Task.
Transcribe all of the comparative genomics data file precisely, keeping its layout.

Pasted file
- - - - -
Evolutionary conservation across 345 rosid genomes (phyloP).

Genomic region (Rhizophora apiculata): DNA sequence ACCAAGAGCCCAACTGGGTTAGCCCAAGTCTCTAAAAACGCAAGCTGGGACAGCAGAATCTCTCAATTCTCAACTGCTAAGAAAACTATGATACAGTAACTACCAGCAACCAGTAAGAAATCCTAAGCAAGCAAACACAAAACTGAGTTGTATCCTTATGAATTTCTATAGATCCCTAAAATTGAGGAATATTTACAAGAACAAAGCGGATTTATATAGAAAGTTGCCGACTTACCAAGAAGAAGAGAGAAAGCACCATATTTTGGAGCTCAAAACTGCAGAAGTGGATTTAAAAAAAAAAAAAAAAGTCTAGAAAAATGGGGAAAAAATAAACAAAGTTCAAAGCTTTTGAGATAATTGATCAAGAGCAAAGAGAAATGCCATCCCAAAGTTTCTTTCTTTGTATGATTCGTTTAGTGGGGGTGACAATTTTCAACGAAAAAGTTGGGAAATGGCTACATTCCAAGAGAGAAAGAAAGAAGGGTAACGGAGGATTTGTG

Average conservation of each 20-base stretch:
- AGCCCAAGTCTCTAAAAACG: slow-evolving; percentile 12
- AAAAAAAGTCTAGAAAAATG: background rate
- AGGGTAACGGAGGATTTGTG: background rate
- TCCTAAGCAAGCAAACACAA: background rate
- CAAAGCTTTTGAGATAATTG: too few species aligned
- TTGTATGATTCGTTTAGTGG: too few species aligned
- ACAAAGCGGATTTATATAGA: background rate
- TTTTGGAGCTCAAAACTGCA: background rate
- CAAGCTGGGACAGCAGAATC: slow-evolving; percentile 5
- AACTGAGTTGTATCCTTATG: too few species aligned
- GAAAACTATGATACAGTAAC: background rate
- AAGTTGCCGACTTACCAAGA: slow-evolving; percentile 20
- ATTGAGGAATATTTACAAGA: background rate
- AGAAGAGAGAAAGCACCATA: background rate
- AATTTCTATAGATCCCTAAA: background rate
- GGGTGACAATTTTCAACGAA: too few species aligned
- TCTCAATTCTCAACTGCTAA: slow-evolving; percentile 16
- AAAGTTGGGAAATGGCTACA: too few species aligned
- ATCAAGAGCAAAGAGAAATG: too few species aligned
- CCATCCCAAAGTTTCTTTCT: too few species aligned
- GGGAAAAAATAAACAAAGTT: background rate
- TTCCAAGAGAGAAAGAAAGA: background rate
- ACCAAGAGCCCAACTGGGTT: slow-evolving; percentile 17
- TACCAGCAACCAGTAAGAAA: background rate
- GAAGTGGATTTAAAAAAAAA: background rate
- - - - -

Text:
Evolutionary conservation across 345 rosid genomes (phyloP).

Genomic region (Rhizophora apiculata): DNA sequence ACCAAGAGCCCAACTGGGTTAGCCCAAGTCTCTAAAAACGCAAGCTGGGACAGCAGAATCTCTCAATTCTCAACTGCTAAGAAAACTATGATACAGTAACTACCAGCAACCAGTAAGAAATCCTAAGCAAGCAAACACAAAACTGAGTTGTATCCTTATGAATTTCTATAGATCCCTAAAATTGAGGAATATTTACAAGAACAAAGCGGATTTATATAGAAAGTTGCCGACTTACCAAGAAGAAGAGAGAAAGCACCATATTTTGGAGCTCAAAACTGCAGAAGTGGATTTAAAAAAAAAAAAAAAAGTCTAGAAAAATGGGGAAAAAATAAACAAAGTTCAAAGCTTTTGAGATAATTGATCAAGAGCAAAGAGAAATGCCATCCCAAAGTTTCTTTCTTTGTATGATTCGTTTAGTGGGGGTGACAATTTTCAACGAAAAAGTTGGGAAATGGCTACATTCCAAGAGAGAAAGAAAGAAGGGTAACGGAGGATTTGTG

Average conservation of each 20-base stretch:
- AGCCCAAGTCTCTAAAAACG: slow-evolving; percentile 12
- AAAAAAAGTCTAGAAAAATG: background rate
- AGGGTAACGGAGGATTTGTG: background rate
- TCCTAAGCAAGCAAACACAA: background rate
- CAAAGCTTTTGAGATAATTG: too few species aligned
- TTGTATGATTCGTTTAGTGG: too few species aligned
- ACAAAGCGGATTTATATAGA: background rate
- TTTTGGAGCTCAAAACTGCA: background rate
- CAAGCTGGGACAGCAGAATC: slow-evolving; percentile 5
- AACTGAGTTGTATCCTTATG: too few species aligned
- GAAAACTATGATACAGTAAC: background rate
- AAGTTGCCGACTTACCAAGA: slow-evolving; percentile 20
- ATTGAGGAATATTTACAAGA: background rate
- AGAAGAGAGAAAGCACCATA: background rate
- AATTTCTATAGATCCCTAAA: background rate
- GGGTGACAATTTTCAACGAA: too few species aligned
- TCTCAATTCTCAACTGCTAA: slow-evolving; percentile 16
- AAAGTTGGGAAATGGCTACA: too few species aligned
- ATCAAGAGCAAAGAGAAATG: too few species aligned
- CCATCCCAAAGTTTCTTTCT: too few species aligned
- GGGAAAAAATAAACAAAGTT: background rate
- TTCCAAGAGAGAAAGAAAGA: background rate
- ACCAAGAGCCCAACTGGGTT: slow-evolving; percentile 17
- TACCAGCAACCAGTAAGAAA: background rate
- GAAGTGGATTTAAAAAAAAA: background rate